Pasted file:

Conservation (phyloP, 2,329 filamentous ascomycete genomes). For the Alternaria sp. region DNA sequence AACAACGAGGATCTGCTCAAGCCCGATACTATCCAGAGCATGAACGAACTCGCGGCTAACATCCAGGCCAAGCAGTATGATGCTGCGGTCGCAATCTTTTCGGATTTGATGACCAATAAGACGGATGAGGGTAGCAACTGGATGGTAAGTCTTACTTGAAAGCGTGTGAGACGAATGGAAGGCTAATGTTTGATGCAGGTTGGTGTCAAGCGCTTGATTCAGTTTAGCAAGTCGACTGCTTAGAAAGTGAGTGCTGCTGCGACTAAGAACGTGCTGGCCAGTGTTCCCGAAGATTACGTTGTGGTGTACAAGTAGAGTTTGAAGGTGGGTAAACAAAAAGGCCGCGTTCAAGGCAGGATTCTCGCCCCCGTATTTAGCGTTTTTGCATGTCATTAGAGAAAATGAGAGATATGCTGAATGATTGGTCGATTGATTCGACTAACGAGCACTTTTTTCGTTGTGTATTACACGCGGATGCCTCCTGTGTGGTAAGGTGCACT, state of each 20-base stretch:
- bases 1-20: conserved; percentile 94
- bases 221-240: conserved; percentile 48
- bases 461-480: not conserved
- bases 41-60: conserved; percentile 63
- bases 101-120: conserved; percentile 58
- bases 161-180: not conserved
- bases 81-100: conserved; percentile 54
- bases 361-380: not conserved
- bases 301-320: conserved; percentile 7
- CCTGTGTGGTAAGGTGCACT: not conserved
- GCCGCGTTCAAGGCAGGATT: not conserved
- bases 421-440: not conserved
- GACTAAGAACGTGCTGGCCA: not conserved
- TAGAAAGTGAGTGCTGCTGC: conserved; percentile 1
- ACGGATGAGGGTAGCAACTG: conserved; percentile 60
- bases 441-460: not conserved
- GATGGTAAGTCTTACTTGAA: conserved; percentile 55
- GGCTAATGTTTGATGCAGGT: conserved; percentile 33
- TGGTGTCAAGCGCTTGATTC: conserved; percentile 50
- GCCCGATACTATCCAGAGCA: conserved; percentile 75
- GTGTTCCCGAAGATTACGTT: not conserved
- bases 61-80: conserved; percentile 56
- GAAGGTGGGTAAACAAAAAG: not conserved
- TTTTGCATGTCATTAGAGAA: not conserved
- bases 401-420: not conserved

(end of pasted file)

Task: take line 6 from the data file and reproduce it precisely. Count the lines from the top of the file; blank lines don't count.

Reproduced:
- bases 101-120: conserved; percentile 58